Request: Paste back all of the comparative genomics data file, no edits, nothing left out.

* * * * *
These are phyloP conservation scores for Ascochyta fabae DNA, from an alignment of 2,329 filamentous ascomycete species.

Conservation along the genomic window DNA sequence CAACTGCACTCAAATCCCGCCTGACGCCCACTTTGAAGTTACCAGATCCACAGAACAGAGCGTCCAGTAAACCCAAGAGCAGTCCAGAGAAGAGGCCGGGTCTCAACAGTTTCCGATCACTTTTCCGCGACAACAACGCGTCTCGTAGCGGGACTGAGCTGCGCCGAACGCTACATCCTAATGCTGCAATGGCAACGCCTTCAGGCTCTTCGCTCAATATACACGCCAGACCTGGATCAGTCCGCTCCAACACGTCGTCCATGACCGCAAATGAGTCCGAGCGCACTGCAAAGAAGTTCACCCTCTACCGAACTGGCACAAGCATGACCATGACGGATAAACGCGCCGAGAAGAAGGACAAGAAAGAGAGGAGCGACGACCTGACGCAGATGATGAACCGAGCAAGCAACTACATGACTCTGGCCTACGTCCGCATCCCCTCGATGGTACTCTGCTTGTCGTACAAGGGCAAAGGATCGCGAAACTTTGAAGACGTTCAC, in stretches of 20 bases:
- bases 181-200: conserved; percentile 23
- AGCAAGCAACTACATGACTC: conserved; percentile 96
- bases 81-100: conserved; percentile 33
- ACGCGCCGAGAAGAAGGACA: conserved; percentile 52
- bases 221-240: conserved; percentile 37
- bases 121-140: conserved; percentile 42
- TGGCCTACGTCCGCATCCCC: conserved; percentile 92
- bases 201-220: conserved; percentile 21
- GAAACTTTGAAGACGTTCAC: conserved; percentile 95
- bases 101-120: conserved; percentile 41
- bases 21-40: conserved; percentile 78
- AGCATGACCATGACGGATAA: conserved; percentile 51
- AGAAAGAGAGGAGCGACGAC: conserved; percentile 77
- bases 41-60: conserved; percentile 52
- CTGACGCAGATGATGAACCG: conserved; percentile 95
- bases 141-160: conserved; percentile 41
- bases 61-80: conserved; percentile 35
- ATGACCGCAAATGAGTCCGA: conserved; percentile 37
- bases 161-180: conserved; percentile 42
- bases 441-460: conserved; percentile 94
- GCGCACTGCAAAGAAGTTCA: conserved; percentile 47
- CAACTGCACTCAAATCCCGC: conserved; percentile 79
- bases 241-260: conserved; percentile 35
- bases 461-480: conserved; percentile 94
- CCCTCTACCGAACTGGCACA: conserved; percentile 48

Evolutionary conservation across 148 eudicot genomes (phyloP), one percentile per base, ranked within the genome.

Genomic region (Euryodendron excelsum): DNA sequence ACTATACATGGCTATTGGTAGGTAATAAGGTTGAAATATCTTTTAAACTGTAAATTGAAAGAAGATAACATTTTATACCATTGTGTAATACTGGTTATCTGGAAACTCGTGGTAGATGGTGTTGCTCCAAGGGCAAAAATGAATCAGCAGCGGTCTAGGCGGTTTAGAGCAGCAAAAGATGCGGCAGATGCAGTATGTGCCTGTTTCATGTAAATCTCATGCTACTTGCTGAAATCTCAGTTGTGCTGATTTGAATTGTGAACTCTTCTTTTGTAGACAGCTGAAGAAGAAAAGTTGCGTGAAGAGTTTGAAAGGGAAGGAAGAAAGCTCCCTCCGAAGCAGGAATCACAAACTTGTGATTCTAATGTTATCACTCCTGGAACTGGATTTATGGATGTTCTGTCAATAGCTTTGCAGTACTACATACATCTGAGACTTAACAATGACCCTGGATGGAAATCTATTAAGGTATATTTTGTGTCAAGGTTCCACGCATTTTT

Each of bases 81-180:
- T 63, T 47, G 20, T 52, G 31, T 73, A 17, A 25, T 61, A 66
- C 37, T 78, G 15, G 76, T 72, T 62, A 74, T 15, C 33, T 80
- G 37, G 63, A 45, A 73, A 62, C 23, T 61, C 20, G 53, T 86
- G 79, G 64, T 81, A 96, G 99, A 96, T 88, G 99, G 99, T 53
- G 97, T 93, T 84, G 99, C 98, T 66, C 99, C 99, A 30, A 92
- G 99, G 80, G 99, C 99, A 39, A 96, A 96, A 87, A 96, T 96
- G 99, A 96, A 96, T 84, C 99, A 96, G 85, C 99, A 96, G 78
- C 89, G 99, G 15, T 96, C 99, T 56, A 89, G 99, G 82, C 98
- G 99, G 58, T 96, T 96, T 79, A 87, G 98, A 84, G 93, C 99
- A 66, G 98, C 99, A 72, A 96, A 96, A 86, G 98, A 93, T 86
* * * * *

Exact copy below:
These are phyloP conservation scores for Ascochyta fabae DNA, from an alignment of 2,329 filamentous ascomycete species.

Conservation along the genomic window DNA sequence CAACTGCACTCAAATCCCGCCTGACGCCCACTTTGAAGTTACCAGATCCACAGAACAGAGCGTCCAGTAAACCCAAGAGCAGTCCAGAGAAGAGGCCGGGTCTCAACAGTTTCCGATCACTTTTCCGCGACAACAACGCGTCTCGTAGCGGGACTGAGCTGCGCCGAACGCTACATCCTAATGCTGCAATGGCAACGCCTTCAGGCTCTTCGCTCAATATACACGCCAGACCTGGATCAGTCCGCTCCAACACGTCGTCCATGACCGCAAATGAGTCCGAGCGCACTGCAAAGAAGTTCACCCTCTACCGAACTGGCACAAGCATGACCATGACGGATAAACGCGCCGAGAAGAAGGACAAGAAAGAGAGGAGCGACGACCTGACGCAGATGATGAACCGAGCAAGCAACTACATGACTCTGGCCTACGTCCGCATCCCCTCGATGGTACTCTGCTTGTCGTACAAGGGCAAAGGATCGCGAAACTTTGAAGACGTTCAC, in stretches of 20 bases:
- bases 181-200: conserved; percentile 23
- AGCAAGCAACTACATGACTC: conserved; percentile 96
- bases 81-100: conserved; percentile 33
- ACGCGCCGAGAAGAAGGACA: conserved; percentile 52
- bases 221-240: conserved; percentile 37
- bases 121-140: conserved; percentile 42
- TGGCCTACGTCCGCATCCCC: conserved; percentile 92
- bases 201-220: conserved; percentile 21
- GAAACTTTGAAGACGTTCAC: conserved; percentile 95
- bases 101-120: conserved; percentile 41
- bases 21-40: conserved; percentile 78
- AGCATGACCATGACGGATAA: conserved; percentile 51
- AGAAAGAGAGGAGCGACGAC: conserved; percentile 77
- bases 41-60: conserved; percentile 52
- CTGACGCAGATGATGAACCG: conserved; percentile 95
- bases 141-160: conserved; percentile 41
- bases 61-80: conserved; percentile 35
- ATGACCGCAAATGAGTCCGA: conserved; percentile 37
- bases 161-180: conserved; percentile 42
- bases 441-460: conserved; percentile 94
- GCGCACTGCAAAGAAGTTCA: conserved; percentile 47
- CAACTGCACTCAAATCCCGC: conserved; percentile 79
- bases 241-260: conserved; percentile 35
- bases 461-480: conserved; percentile 94
- CCCTCTACCGAACTGGCACA: conserved; percentile 48

Evolutionary conservation across 148 eudicot genomes (phyloP), one percentile per base, ranked within the genome.

Genomic region (Euryodendron excelsum): DNA sequence ACTATACATGGCTATTGGTAGGTAATAAGGTTGAAATATCTTTTAAACTGTAAATTGAAAGAAGATAACATTTTATACCATTGTGTAATACTGGTTATCTGGAAACTCGTGGTAGATGGTGTTGCTCCAAGGGCAAAAATGAATCAGCAGCGGTCTAGGCGGTTTAGAGCAGCAAAAGATGCGGCAGATGCAGTATGTGCCTGTTTCATGTAAATCTCATGCTACTTGCTGAAATCTCAGTTGTGCTGATTTGAATTGTGAACTCTTCTTTTGTAGACAGCTGAAGAAGAAAAGTTGCGTGAAGAGTTTGAAAGGGAAGGAAGAAAGCTCCCTCCGAAGCAGGAATCACAAACTTGTGATTCTAATGTTATCACTCCTGGAACTGGATTTATGGATGTTCTGTCAATAGCTTTGCAGTACTACATACATCTGAGACTTAACAATGACCCTGGATGGAAATCTATTAAGGTATATTTTGTGTCAAGGTTCCACGCATTTTT

Each of bases 81-180:
- T 63, T 47, G 20, T 52, G 31, T 73, A 17, A 25, T 61, A 66
- C 37, T 78, G 15, G 76, T 72, T 62, A 74, T 15, C 33, T 80
- G 37, G 63, A 45, A 73, A 62, C 23, T 61, C 20, G 53, T 86
- G 79, G 64, T 81, A 96, G 99, A 96, T 88, G 99, G 99, T 53
- G 97, T 93, T 84, G 99, C 98, T 66, C 99, C 99, A 30, A 92
- G 99, G 80, G 99, C 99, A 39, A 96, A 96, A 87, A 96, T 96
- G 99, A 96, A 96, T 84, C 99, A 96, G 85, C 99, A 96, G 78
- C 89, G 99, G 15, T 96, C 99, T 56, A 89, G 99, G 82, C 98
- G 99, G 58, T 96, T 96, T 79, A 87, G 98, A 84, G 93, C 99
- A 66, G 98, C 99, A 72, A 96, A 96, A 86, G 98, A 93, T 86